I'm not sure of what the rules are in here as far as leaving a telephone number or advertising, but if you are in California there is help for you all.
Good Luck everyone and remember ask questions and demand answers.
I sure hope President Obama jumps right on your issue and responds to your letter. Hundreds of thousands , you say. Is your real name Glen Beck? Sounds lite a TEA party meetin too me. Calm down, its just those sheet wearin good ol boys gettin back at you damn yankees that keep movin down here. Bunch of darn carpetbaggers expect to have rights.
The wife and I held paper on a single wide mobile home 6 times last year, all cash, all paid first, last and a month security before we evicted them after 30 days. Best investment we ever made were them 5 mobile homes.God bless the United States of America, come on down, stay a while
President Obama mind you, the fool should have started with Rick Sanchez if he expected anything done. I have been a "shade tree" broker here in the sunshine state for 30 years now.
I have a question if anyone can help me find an answer to it. We were renting a home and within I'd say 2 months time, was told it was being put on the market. The owner who owned multiple homes said he had to do it so the bank would bargain with him to lower his interest rate on it. He said he had to have it listed for 90 days. So we go through the months showing the home to "prospects", and him telling me he'll try to avoid any showings he can without drawing attention. He also owns a realty company. Eventually, we get a letter saying it is being foreclosed on and he just passes it off like it's nothing big and it's just routine since the bank is in talks with him about lowering the interest rate. This goes on for awhile, and he kept constantly putting me off, telling me not to worry. (He was also my boss). The home was eventually foreclosed upon and sold on November 15, 2009. We took the deal the bank offered us to move.
I sent 3 e-mails to the owner asking him for our deposits back and rent for that month since I figured he probably didn't pay it knowing it was getting foreclosed on. We had a lease. I'm wondering if he knew he was in trouble when we signed the lease. I also know that he told me that what we paid in rent was the only amount he sent in to the bank instead of what his actual monthly payment was (which was higher). He said he was doing that in hopes of them lowering the interest rate to make the payments more affordable. I am wondering if he even made the payments at all. I'm considering taking him to court. Can I take the business he owns to court? Is there some way of stopping all income coming into the business until he pays us? I know it will be hard as he avoids all lawsuit communications from other people who have tried to sue him. He will avoid at all costs so I need to be able to do something to get his attention and let him know I mean business. What are my options? HELP!
I have read through the above stories and they are echoes of what I hear almost daily. I work at a company that researches foreclosures for investors and first time buyers. They subscribe to get the information, and then go to check out the houses they think could be deals. Maybe half the calls we get lately are from renters who just found out they are living in a foreclosure, or are checking before they move in. In fact, we recieved so many that we recently set up a $5 plan just so these renters could do a quick check to see if the place is in foreclosure. And still the calls keep coming...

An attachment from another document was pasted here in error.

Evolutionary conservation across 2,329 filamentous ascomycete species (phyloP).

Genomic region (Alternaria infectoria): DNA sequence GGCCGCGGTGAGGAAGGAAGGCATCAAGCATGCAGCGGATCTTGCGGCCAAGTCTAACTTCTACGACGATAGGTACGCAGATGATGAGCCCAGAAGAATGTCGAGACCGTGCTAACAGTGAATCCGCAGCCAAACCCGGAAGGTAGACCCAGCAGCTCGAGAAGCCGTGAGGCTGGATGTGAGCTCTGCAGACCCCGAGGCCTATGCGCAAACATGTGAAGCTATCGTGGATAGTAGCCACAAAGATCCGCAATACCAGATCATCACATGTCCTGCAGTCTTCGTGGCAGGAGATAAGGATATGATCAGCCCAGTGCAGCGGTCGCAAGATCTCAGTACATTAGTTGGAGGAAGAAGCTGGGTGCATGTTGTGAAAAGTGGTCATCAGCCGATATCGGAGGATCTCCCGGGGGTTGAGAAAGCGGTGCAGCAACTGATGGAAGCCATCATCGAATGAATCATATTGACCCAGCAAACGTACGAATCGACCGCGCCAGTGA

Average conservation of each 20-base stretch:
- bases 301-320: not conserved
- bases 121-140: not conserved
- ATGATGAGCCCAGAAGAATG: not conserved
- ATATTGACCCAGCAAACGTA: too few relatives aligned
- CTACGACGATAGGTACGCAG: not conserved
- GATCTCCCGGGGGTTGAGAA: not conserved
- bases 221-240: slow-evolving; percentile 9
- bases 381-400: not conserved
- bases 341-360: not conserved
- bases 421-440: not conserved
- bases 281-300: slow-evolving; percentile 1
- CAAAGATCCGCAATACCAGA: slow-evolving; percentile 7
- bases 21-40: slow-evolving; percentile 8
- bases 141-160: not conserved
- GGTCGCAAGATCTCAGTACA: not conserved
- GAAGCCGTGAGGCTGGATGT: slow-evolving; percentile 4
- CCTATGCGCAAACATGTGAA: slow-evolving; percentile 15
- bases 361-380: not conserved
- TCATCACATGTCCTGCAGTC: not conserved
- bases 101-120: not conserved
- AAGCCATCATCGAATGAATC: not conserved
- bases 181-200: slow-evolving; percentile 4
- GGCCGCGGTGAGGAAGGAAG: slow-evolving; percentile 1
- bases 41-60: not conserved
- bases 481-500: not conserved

I went through this when I was in college, and our landlord was the previous property owner. The house was already bank-owned. He rented to us and we were there for months, and he showed up at our door on the first each month to pick up the check. One day the bank sent someone to talk to us, thinking we were the old homeowner. We were stunned. Eventually we just left. The bank had no desire to work with us, and they resorted to threats and intimidation, when they could have easily just accepted a rent check.
People do what their boss tells them to do. The banks are made up of nervous people who don't want to lose their jobs, so they walk the walk and do what they are told to do. Banks can face lawsuits even if they do things with good intentions. So they do not give their people options, and they do not like gray areas. You would be amazed at how they themselves suffer through months and years of the foreclosure process, only to get ownership of a $75k house that cost them Half a Million Dollars!!!
As to the criminal landlords who rent-skim, they should have all their assets seized. Most are in fact realtors who know the law and laugh at it because they know the FBI has limits and that the Feds have handcuffs on. The President really needs to draw the line and hold these peole accountable, regardless of the amount of the loans. If a realtor could never practice after rent skimming, they would stop doing it.
We moved down from a Northern state to a Southern state a few months ago. We signed a 12 month rental agreement - and within several weeks we were served with foreclosure papers on the property. The law that went into effect does not address all of the issues that the innocent, unsuspecting renter faces. What about the security deposit we just paid? What about the moving expenses that will be required to pack up and move to a different property? Why is it not illegal for a rental agency company and/or a landlord to enter into a lease with the full knowledge that they have not made a payment on there mortgage for close to a year? Why are renters legally obligated to continue to pay there rent to landlords/rental companies/owners who are not paying there mortgage? This law covers virtually nothing - in terms of the renters rights. There are many issues that are not addressed, and many innocent - hard working - honest, on time rent paying people and families are suffering as a result. This didn't just happen to me, this has happened to many hundreds of thousands of people and something needs to be done. I wrote a letter to the President regarding this issue. If everyone did, I think someone may take notice. Thanks